Paying the Freight
(August 15, 2011) Most farmers grumble about paying freight costs to the railways. Little wonder when that can amount to 30% or more of the value of their grain. What really makes some farmers mad is when they see they are charged freight on their malt barley when it is only going a little way down the road.
All commodities are given a market price based on delivery to a certain point. Usually these places have some historical or technical significance. The Alberta oil man who hears that the world price for “West Texas Light Sweet Crude” is $85 a barrel knows that he will not get the world price. He will pocket the world price minus what it would cost to move that oil from his well in Alberta to the refineries in West Texas, even if his oil only goes down the road to Edmonton. This cost or “basis” includes transportation and the other costs of moving a commodity from production to the international price location.
This is the way all global commodity markets have worked since they were invented. Grain is priced based on delivery to export ports. In Canada the principle export ports are Vancouver, Prince Rupert, Thunder Bay, and Churchill.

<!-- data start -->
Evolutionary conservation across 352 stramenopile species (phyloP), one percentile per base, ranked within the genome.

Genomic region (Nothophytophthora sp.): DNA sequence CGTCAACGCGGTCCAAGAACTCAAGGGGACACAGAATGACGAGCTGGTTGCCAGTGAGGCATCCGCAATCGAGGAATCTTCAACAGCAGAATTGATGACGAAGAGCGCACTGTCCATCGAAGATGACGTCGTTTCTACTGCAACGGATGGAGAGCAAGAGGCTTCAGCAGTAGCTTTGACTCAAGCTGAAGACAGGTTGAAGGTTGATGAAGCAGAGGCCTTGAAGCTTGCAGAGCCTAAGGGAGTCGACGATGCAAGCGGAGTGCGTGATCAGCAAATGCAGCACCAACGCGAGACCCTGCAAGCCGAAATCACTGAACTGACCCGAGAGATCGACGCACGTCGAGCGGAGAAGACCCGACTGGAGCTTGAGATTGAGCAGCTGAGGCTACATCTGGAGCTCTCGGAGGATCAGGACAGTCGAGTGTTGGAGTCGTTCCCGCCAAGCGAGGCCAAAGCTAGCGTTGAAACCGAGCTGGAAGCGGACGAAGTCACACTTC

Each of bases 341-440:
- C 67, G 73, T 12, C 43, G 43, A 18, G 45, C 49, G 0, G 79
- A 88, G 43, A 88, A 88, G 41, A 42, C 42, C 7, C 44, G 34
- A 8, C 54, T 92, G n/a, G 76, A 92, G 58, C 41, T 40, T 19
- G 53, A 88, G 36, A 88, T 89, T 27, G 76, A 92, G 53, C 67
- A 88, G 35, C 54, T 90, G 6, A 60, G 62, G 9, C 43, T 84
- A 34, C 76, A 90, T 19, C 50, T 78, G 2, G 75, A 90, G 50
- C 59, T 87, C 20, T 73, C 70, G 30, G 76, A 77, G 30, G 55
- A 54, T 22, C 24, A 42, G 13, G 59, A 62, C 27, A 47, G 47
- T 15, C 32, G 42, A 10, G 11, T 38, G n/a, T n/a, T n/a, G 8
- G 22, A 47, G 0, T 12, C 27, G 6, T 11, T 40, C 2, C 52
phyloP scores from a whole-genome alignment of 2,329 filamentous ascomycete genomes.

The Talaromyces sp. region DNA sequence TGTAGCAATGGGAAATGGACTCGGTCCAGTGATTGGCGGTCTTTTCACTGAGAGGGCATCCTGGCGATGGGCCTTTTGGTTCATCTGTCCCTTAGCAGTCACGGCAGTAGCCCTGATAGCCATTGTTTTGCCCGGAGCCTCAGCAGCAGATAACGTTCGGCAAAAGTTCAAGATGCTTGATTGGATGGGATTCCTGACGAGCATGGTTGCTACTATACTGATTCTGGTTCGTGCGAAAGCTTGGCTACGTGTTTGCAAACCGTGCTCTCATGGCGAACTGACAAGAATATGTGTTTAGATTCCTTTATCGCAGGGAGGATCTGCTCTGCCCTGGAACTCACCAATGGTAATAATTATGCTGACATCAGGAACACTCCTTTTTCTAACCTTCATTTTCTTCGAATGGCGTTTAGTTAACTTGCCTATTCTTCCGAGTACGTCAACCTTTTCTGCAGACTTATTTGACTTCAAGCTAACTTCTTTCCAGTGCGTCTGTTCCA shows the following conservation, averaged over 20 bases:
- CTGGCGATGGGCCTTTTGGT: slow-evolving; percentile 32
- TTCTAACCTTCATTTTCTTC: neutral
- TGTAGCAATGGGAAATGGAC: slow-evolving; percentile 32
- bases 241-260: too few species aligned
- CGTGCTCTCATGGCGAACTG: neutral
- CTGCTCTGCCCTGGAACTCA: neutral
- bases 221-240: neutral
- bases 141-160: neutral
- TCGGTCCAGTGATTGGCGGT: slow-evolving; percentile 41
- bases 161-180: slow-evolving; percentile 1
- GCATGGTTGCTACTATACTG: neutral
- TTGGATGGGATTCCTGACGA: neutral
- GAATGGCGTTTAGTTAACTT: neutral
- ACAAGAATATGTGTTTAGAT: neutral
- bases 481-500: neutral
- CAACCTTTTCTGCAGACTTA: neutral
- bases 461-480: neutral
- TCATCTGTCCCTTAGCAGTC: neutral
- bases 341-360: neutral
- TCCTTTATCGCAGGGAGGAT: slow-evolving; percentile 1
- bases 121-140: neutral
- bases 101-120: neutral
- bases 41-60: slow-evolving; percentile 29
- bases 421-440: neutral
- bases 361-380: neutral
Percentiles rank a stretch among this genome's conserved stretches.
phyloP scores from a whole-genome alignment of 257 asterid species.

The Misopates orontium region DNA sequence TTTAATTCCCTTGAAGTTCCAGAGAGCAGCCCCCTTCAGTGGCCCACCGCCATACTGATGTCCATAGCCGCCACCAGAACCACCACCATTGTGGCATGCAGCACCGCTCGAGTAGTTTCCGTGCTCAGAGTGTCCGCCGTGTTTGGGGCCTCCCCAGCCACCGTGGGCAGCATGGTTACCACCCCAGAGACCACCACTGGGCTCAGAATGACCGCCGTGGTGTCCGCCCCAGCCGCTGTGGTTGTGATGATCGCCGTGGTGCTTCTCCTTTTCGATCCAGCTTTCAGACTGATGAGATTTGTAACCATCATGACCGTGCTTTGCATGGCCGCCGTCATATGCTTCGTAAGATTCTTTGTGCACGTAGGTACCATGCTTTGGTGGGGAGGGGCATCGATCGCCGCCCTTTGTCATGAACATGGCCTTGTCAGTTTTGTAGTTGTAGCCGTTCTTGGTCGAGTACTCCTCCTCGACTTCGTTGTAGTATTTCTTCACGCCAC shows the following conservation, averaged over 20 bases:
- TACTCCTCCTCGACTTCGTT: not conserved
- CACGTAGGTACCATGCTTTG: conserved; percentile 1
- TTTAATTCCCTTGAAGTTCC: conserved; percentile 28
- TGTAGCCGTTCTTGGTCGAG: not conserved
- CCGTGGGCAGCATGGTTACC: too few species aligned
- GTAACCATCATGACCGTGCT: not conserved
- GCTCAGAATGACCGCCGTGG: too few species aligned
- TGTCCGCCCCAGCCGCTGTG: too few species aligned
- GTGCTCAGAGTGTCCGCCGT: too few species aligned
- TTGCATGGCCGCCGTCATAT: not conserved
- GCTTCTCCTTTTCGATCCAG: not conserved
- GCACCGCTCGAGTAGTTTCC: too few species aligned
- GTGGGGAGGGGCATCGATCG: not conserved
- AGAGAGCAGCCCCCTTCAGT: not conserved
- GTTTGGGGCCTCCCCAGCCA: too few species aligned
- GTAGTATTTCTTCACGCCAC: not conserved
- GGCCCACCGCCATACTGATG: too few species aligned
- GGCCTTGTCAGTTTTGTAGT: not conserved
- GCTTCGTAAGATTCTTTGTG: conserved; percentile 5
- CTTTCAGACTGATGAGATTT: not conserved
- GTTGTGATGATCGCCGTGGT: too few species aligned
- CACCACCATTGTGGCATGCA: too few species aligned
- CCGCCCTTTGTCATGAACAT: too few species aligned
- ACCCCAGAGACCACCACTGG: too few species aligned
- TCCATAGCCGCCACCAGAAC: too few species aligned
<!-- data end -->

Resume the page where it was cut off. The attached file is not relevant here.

Many open market proponents claim the “trade” makes their money through the basis. That’s an interesting concept. When the basis is positive does that mean the “trade” is losing money on every tonne they buy? Hard to believe that’s true.
Canola is used for different things: biofuel, meal, and canola oil to name a few. There are also domestic and foreign buyers. Does anyone believe that these different users all purchase canola at the same price? Absolutely not! However the producer only gets one price and the “trade” pockets the difference every time. The producer does not even have an idea of the sale price of the canola he produced.
Roughly 80% of the grain traded on the planet is handled by four big private corporations.
They keep things secret, like their costs and risks for moving grain to port. However the Canadian Wheat Board makes sure that farmers know all their costs. So the next time someone asks why they pay freight, just tell them that is how the market place works.
Those who claim the trade is transparent and they do not pay freight on non-Board grains do not have the whole story.
For additional information, read Canola Magic.
Each year the CWB negotiates freight on over 350,000 rail cars